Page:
Feb 032009
 

I’m too young to have remembered Buddy Holly or Richie Valens, but I grew up with their music all around me. Maybe this would really be a better Mother’s Day post, because Mom’s the one who really got me interested in Rock n’ Roll (the Rock Nerd Obsession was not the desired effect, I’m sure), and Buddy Holly was mom’s favorite. She loved all the big stars of the ’50s, but she said Buddy was the one.

In eighth grade I took a History of Rock class. It was 1976, and it was a full year and counted as a real music class, even good for high school. I think that was a pretty progressive class back then, and I don’t think they offered it much more than that one time. We got to bring in records, and I loved the early part of the class because I had records I could borrow from my mom to bring in. Digging Chuck Berry was weird enough, but Buddy Holly was pretty unknown in our Jr. High; so while I was excited the only person in the room as excited as me was my teacher. We often just had conversations between the two of us with 25 other kids slack jawed or sleeping around us. He’s the one that explained how Buddy’s arrangements and studio knowledge was way ahead of the game to me. He used to say, “Man, if that plane hadn’t crashed I think you’d hear more Latino rhythms in rock ‘n roll from Richie Valens, and Buddy Holly would have done a studio masterpiece like Sgt. Pepper years before The Beatles.” He had some other theories I tend to agree with too, but I was just excited to see that Buddy was more to the world than just some old guy my mom liked.

What would today be without hearing “American Pie”? I hope this YouTube is interesting to you. I thought it was pretty cool. “American Pie” is the first 45 I ever bought with my very own money. I wrote my name all over it and told my little brother if he touched it, he was DEAD. I had other records, but they were always gifts. This one was bought with my first paper route money. I just liked the song. When I found out later it was like a rambling history of rock n roll starting off where Buddy left us, I thought it was the most profound thing I’d ever heard. I was 10, so I didn’t know what profound meant, but I knew that rock n roll meant as much to me as it did to this Don McLean guy, and Buddy Holly had probably turned us both into Rock Nerds.

I thought Rock Nerds were cool then. I know better now!

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  9 Responses to “American Pie and Stuff”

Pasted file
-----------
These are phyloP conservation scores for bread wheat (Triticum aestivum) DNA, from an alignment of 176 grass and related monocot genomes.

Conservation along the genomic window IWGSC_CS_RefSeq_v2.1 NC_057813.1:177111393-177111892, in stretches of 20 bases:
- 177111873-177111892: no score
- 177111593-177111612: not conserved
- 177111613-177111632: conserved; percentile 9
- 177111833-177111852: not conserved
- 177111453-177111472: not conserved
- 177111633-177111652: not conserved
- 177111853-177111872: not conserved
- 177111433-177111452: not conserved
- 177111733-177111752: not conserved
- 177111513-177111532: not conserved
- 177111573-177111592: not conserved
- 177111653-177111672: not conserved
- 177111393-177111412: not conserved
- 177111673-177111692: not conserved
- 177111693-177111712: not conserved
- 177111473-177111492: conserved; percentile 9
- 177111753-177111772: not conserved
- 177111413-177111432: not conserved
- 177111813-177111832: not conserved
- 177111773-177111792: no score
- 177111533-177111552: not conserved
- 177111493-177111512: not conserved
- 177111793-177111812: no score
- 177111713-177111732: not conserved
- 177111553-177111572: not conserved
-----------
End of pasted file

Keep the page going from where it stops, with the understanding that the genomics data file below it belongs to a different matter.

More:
1. Mr. Moderator

    2K, this is a real fine way to celebrate The Day the Music Died. Driving in today the local oldies station played “American Pie.” In observance of this historic day I decided to put aside my cynicism over this melodramatic song aside and see if I couldn’t recapture some of what you wrote about. I am happy to report that I could recapture some of the similar positive vibes the song gave me when I was 10 years old. Then I started appreciating nerdy musical things, like the sound of the acoustic guitar and some killer bass fills.

  2. BigSteve

    It’s so long ago, I can’t remember if I hated American Pie from the start, or if it was only after repeated exposure and hype. I always kind of felt sorry for Don McClean. That Vincent song was good, and it seemed like he might have had more good music in him, but his career got derailed by a novelty song.

    And btw a levee is supposed to be dry.

  3. 2000 Man

    I don’t think there’s very many songs that went to number one that I can still stand to listen to more than now and again every few years, and I rarely like music for nostalgia purposes, but I usually leave American Pie on when it comes on. It’s pretty good and I still remember the day I bought that record. I don’t remember the day I no longer had it, though.

    What happens to those records that used to be in the crate, and now just don’t exist anymore?

  4. dbuskirk

    Was “We Didn’t Start The Fire” Billy Joel’s attempt to write an “American Pie”?

  5. Mr. Moderator

    Now that you say so, db, I wonder if a large part of Joel’s career has been an attempt at writing an “American Pie” – from the slice-of-life “storytelling” of “Piano Man” through “Only the Good Die Young” through the failed effort you cite.

    I also think another large part of Joel’s songwriting is an attempt at assimilating as some street-smart Italian-Catholic kid.

  6. Hank Fan

    “Scratch Billy Joel and you have Howling Wolf.”

  7. […] annually each February 3. This, of course, is the day music lovers take pause to memorialize the tragic plane crash that prematurely cut short the careers of Buddy Holly, Ritchie Valens, and perhaps most tragically, […]

  8. […] The Day the Music Died. That is, the day rock ‘n roll lost Buddy Holly, Ritchie Valens, and The Big Bopper—and possibly sadder yet, thinks the one sober guy at a crowded bar with an acoustic performer leading a closing-time sing-along, cry-in-your-beer anthem, gained the song “American Pie.” […]

  9. […] even appreciate story songs that I can’t stand, such as Don McLean‘s “American Pie” and Billy Joel‘s “Piano Man.” The latter, for all its relative Joel merits, […]